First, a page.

Monday, May 10, 2010

Kim Fabricius on funerals

Kim Fabricius has written a fascinating reflection on how even many Christian funeral services undermine the gospel in a culture that so desperately needs to hear the truth about death and dying. Here is a taste:

Because it’s all about me and mine, funerals are now becoming customised “celebrations”, upbeat, nothing sad, no grief, no frank recognition of the grim reality of death – this is what ministers are hearing more and more when we meet the families of the “deceased”. Coffins are as likely to be draped with photos, flags, or sports memorabilia as with Christian symbols. One minute you’re singing “Amazing Grace”, and the next (never mind the inconsistency!) you’re hearing a CD of Frank Sinatra belting out “I Did It My Way”. And poems are read that are not only – let’s face it – mawkish and banal, but also completely untruthful: “Do not stand at my grave and cry: / I am not there, / I did not die” – but you did, you know. There is mounting pressure on ministers to collude in this make-believe, to direct and choreograph it.
I have ben intending to write some reflections of my own on Christian commemoration of the dead. While you're waiting for that, go over to Ben Myers' blog and read Kim's piece.


Nick said...

Hi Byron.

I recently buried my Mum. She had requested the burial service from the Book of Common Prayer. (Mum, although making her peace with modern liturgy later in life, never gave up her love of the old prayer book).

Her minister (who's also our minister) did a great job. The BCP service pulls no punches. It names death for the enemy it is. But it also doesn't skimp on hope. I suspect they knew more about both death and hope in the 17th C than we do today.

Mum had not been clear on burial or cremation. I decided I wanted her buried - as I get older I'm increasingly warming to the symbolism of being laid in the ground to await the last trumpet. (By the way, you must look at Jules Verne's grave in Amiens - just google it - if you're writing on this stuff - he seemed to have the right idea - with the best headstone I have ever seen). Any way, we had the burial after the service - and a lot of people came on from the church to the cemetry. Of course, BCP excels itself with the words at the graveside.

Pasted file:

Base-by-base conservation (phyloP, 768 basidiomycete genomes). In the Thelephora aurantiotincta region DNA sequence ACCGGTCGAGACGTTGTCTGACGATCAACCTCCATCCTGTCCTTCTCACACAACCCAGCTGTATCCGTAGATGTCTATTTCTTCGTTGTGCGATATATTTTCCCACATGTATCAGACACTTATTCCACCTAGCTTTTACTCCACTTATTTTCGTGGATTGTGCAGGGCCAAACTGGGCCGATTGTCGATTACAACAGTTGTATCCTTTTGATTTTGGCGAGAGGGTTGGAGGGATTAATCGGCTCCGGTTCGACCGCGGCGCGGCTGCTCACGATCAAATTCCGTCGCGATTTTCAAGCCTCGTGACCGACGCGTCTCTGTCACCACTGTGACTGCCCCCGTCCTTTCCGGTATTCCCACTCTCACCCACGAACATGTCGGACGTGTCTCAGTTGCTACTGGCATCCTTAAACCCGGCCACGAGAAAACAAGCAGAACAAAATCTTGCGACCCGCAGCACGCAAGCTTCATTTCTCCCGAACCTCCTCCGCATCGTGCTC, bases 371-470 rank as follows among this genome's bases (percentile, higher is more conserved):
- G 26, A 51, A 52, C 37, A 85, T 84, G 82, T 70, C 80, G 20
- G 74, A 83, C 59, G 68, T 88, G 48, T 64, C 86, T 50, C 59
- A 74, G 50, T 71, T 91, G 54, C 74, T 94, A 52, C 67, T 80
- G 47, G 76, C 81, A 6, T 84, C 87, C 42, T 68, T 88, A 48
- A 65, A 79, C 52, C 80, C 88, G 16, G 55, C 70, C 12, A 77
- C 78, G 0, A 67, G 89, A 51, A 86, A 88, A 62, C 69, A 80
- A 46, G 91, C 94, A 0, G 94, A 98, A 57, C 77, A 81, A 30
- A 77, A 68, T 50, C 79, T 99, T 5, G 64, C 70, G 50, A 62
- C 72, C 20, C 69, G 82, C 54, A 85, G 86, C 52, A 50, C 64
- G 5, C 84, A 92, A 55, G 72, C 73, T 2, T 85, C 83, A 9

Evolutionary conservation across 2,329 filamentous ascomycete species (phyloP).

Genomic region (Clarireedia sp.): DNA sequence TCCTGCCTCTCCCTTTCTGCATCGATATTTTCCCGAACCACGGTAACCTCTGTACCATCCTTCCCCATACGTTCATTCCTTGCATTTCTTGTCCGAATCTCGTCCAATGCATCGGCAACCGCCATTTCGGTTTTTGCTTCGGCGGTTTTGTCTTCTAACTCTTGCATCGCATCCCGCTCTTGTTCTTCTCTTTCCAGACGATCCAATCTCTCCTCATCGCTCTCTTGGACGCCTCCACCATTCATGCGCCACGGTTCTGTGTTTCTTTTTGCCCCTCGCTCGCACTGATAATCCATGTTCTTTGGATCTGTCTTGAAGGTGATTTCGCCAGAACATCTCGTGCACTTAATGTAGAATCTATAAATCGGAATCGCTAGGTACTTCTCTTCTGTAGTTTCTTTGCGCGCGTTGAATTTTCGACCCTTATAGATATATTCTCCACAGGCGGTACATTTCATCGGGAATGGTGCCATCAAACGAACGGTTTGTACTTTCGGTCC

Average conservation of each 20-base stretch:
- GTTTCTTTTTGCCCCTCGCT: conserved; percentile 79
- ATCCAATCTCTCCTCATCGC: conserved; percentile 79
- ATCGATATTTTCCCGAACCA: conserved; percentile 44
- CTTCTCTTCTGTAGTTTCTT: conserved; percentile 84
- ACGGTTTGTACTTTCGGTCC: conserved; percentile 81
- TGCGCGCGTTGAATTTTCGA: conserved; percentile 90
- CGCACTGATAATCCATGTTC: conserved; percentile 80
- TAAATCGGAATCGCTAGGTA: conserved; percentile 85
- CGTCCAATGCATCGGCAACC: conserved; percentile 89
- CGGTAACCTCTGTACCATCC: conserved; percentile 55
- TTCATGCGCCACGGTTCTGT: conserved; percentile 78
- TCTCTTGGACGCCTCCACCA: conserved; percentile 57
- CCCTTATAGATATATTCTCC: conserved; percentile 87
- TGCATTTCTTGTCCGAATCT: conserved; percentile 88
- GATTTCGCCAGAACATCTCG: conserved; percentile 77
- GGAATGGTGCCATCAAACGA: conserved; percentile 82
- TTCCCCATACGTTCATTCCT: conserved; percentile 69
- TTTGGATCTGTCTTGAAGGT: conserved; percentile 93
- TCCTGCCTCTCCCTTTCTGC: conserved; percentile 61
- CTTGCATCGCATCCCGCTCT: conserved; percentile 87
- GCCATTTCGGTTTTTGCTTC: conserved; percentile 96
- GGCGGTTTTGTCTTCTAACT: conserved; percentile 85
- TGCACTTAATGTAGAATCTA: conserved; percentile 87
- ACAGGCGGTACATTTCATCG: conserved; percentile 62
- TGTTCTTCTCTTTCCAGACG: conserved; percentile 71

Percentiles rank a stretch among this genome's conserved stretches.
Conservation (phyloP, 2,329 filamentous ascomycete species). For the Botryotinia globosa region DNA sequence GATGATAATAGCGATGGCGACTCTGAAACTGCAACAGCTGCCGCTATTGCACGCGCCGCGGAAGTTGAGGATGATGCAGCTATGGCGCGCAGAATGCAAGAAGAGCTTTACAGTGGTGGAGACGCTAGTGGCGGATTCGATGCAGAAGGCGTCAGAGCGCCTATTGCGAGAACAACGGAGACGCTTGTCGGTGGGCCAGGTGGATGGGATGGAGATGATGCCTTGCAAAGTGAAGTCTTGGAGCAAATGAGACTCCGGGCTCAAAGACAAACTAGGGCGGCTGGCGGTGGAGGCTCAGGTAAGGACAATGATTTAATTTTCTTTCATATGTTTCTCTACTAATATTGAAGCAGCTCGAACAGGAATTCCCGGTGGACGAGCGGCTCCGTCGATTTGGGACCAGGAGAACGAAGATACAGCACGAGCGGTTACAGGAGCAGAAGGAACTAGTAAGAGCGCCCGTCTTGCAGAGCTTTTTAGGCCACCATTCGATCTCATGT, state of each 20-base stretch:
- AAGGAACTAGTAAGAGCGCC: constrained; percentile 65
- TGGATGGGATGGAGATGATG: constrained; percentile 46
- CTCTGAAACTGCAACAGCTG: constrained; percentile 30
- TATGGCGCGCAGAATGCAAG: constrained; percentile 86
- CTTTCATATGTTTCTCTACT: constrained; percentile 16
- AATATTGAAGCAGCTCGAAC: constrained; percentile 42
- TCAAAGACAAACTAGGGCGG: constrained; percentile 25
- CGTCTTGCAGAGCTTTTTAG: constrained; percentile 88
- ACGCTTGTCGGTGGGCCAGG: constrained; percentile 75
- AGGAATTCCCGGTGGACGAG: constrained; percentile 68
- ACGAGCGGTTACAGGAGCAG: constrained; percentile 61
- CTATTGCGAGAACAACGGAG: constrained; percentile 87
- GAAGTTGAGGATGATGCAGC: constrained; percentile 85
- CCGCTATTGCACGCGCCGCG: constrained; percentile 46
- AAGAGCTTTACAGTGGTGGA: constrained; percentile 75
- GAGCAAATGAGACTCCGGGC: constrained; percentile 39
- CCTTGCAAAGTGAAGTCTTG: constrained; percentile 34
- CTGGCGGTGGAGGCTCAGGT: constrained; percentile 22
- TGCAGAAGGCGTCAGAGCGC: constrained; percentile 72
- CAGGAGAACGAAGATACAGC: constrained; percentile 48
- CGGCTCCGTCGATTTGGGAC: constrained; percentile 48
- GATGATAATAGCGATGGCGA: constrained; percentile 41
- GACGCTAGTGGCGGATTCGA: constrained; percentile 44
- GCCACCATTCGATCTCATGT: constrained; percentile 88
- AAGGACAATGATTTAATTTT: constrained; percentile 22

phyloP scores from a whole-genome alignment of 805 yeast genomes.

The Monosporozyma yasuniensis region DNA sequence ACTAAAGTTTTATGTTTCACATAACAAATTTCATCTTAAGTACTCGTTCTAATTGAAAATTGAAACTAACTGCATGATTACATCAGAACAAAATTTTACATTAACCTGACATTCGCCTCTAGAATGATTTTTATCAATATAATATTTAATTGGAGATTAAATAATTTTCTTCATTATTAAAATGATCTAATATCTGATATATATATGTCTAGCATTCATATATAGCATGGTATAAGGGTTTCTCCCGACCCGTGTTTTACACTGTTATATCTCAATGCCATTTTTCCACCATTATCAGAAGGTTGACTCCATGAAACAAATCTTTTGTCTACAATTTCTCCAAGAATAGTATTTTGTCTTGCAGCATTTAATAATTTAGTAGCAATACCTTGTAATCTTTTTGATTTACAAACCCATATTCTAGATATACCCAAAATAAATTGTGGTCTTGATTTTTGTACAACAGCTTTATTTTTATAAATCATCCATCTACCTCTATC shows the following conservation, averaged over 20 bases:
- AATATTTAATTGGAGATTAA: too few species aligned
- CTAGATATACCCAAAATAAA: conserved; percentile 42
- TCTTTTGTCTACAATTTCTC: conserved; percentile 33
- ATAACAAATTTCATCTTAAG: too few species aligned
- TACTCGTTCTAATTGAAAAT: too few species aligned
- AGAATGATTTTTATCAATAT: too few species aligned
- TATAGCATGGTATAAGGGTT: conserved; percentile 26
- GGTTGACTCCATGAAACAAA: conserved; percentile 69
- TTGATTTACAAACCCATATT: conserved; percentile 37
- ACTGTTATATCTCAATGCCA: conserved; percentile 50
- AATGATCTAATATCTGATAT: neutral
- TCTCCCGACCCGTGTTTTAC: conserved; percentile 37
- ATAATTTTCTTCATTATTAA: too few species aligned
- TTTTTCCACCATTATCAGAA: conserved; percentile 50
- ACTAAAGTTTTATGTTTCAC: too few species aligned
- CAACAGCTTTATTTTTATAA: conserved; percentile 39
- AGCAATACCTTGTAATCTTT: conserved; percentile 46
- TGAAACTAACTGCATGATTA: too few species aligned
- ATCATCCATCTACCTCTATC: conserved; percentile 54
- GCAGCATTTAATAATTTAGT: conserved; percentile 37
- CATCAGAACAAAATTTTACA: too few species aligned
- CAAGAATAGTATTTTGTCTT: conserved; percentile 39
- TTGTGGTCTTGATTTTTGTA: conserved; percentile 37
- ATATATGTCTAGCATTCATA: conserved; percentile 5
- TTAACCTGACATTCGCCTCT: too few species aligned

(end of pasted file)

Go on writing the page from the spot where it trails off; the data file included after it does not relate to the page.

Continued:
Instead of throwing the rose petals suggested by the undertaker, we asked for some earth to be placed there for people to throw if they wanted to. I don't think I'll forget the sound my clod of earth made on the coffin at the bottom of the grave. There's a tangibility to the sound that underlines the reality of the separation. But with the words of hope from BCP ("in the sure and certain hope of the resurrection to eternal life") still fresh in my mind - the sound was good. Real, yes. Final, no.



byron smith said...

Thanks Nick.

I'm sorry to hear about your mother's death. It is good know that you found that the BCP service ministered to you. Our grief is indeed not like those who have no hope, as Paul says.

I was thinking I might do another series on "Burial by the book" (like my recent "Baptism by the book" series). I am yet to re-read the BCP service, but my memory of it is that it is very solid.

My instincts lie very much towards burial rather than cremation, but I'd like to think about this more.

And I agree that using earth rather than petals on the coffin is entirely appropriate. I have only been to one funeral which included a graveside committal, and earth was used. Despite seeing it scores of times in films and on TV, there was still something incredibly powerful about it symbolically. So much better than watching a coffin disappear behind a curtain, or (worse yet) not even seeing a coffin at all.

Anonymous said...

For the truth about death and dying (for real, and completely free of any consoling religious mythologies,)please check out this reference:

Also this extraordinary segment re the Purpose of Death